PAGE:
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TSM Movie Review: Phone Booth, April 13, 2003
post Jun 19 2003, 04:02 PM
Post #1



Starring Colin Farrell, Kiefer Sutherland, and Forest Whitaker
Directed by Joel Schumacher
Written by Larry Cohen
Released by 20th Century Fox; Rated R; 80 minutes

Suspenseful from ten minutes in all the way to its hectic conclusion, Phone Booth is a very solid movie that could have taken the turn into the spectacular.

Stu Shepard (Colin Farrell) is a publicist with a rampant ego and cheap Italian suit who dismisses everyone around him as if they were lower life forms. He has gotten into a routine: forgoing his cell phone for an 8th Avenue phone booth to call his mistress, Pam (Katie Holmes, who doesn’t get enough screen time), so that his wife, Kelly (Radha Mitchell), doesn’t see the call on his bill. After hanging up with Pam, the pay phone rings, so Stu answers it, setting the whole movie in motion.

The Caller (Kiefer Sutherland, who isn’t glimpsed until the last minute of the movie) makes it obvious to Stu right away that he knows who he is and what he’s trying to hide. A well-written exchange with three prostitutes and their pimp leaves the pimp dead from The Caller’s sniper rifle. The police arrive on the scene and immediately finger Stu as the suspect, based on the frantic testimony of the hookers. Captain Ramey (Forest Whitaker) takes the lead in negotiating with Stu, who can neither leave the phone booth nor tell Ramey what’s really going on, under threat of death. Stu eventually figures out The Caller’s game and grows the spine he’d been lacking throughout the rest of the movie, but I’ll say nothing about the final fate of the characters.

Colin Farrell played an excellent scoundrel in Stu Shepard, a man so used to lying and dismissing everyone that he has a hard time being honest when his life is on the line. Stu is something of an anti-hero, and while he’s not someone an audience would root for under normal circumstances, he’s clearly cast as the sympathetic character in Phone Booth. His panic is obvious as the pimp is gunned down right in front of him; his terror is obvious when he knows The Caller has his gun trained on the people he cares about; his relieved humiliation is obvious when he confesses what a cad he is with all of New York City watching.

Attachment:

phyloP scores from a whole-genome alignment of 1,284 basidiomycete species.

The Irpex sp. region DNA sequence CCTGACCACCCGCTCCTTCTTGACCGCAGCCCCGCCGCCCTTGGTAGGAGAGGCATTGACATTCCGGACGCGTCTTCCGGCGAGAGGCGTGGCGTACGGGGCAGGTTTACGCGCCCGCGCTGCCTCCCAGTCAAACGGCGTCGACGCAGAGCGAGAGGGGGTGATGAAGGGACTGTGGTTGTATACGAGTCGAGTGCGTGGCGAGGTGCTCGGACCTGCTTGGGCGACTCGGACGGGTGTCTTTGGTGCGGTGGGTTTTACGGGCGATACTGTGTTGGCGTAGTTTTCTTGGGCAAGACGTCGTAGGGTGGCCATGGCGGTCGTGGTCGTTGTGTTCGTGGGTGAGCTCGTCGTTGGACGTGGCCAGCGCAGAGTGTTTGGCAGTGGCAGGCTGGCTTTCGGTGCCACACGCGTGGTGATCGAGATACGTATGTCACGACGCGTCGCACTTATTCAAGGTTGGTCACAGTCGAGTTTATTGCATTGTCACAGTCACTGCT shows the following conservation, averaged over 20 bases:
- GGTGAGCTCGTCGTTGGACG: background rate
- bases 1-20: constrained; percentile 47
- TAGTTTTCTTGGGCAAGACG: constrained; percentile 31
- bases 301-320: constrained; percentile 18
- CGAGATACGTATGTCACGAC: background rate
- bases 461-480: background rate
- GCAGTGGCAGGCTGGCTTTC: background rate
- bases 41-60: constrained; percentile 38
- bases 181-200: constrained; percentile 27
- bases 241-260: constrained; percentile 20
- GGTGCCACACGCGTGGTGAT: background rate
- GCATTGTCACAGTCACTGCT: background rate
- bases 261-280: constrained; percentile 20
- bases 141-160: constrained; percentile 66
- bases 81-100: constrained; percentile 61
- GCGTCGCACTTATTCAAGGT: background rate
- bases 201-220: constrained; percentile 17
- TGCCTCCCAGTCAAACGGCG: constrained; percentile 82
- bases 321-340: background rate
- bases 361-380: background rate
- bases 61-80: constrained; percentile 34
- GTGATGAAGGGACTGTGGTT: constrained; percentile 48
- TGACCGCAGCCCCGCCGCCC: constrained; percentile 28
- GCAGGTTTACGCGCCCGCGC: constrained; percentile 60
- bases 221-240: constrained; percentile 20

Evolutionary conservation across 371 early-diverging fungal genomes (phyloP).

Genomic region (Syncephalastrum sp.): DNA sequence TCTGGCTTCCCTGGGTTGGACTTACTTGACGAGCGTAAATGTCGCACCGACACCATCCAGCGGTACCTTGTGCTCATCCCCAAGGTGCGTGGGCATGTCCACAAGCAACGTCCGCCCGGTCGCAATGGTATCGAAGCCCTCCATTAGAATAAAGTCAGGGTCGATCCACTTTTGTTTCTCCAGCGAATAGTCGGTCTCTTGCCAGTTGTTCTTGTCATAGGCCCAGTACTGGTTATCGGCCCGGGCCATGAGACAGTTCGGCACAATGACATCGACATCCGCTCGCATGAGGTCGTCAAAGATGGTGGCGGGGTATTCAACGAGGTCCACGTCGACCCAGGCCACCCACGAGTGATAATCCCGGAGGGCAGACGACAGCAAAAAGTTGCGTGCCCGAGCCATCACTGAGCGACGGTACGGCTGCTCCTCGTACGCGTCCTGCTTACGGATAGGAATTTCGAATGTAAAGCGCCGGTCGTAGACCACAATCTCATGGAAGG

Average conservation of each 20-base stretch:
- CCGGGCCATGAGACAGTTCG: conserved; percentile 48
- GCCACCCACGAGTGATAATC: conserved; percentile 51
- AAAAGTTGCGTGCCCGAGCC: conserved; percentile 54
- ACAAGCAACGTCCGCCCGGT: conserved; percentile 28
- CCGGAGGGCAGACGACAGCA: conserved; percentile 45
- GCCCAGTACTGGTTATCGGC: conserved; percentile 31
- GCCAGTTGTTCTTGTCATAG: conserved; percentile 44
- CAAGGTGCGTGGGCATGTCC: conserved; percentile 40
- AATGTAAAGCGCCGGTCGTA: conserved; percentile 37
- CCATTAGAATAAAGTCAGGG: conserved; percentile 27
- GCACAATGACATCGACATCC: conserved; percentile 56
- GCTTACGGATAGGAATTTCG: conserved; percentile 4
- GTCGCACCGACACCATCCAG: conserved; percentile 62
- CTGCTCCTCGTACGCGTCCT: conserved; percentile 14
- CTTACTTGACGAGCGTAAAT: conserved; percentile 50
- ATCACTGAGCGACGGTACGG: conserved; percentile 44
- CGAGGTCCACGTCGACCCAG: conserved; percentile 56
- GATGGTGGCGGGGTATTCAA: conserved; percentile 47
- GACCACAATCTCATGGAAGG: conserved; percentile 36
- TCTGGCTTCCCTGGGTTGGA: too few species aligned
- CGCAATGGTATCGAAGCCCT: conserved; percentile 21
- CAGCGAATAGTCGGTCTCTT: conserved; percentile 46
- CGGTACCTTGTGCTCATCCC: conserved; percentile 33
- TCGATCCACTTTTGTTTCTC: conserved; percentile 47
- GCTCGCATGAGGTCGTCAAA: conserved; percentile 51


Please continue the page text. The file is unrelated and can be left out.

Though he does only voice work for 95% of the film, Kiefer Sutherland is superb as The Caller. His tone and vocal inflections are perfect for every scenario. He patronizes Stu when it’s appropriate, yells at him in his weaker moments, and his contempt for people like Ramey is evident in every syllable he utters when the captain is on-screen. Oft-underrated Forest Whitaker was certainly effective as Ramey, but the part didn’t require anything that many other actors couldn’t have delivered.

Phone Booth misses out on being great, though, by squandering an important opportunity. The story had a chance to be an epic (albeit a brief one): an anti-hero trapped in an homage to the past, staring out at the high-technology wasteland which now surrounds and imprisons him. There’s a lot of potential there, but the story fails to capitalize on it. Instead, Phone Booth becomes about the machinations of one man to lure another into a Catholic confession, turning the phone booth into a simple confessional instead of a metaphor for the enslaving powers of technology. Farrell’s on-screen breakdown is both written and acted well, at least – and it should be, considering the opportunity that was passed over to present it.

Despite dropping the ball at an important juncture, Phone Booth is still a solid, suspenseful movie. The dramatic tension builds well, helped out by great performances from Farrell and Sutherland. The dénouement is set up nicely, with two effective twists in the grand resolution. In the end, Phone Booth is a tense and entertaining way to spend part of an afternoon, making it better than a lot of its present competition. 7/10

Dr. Tom
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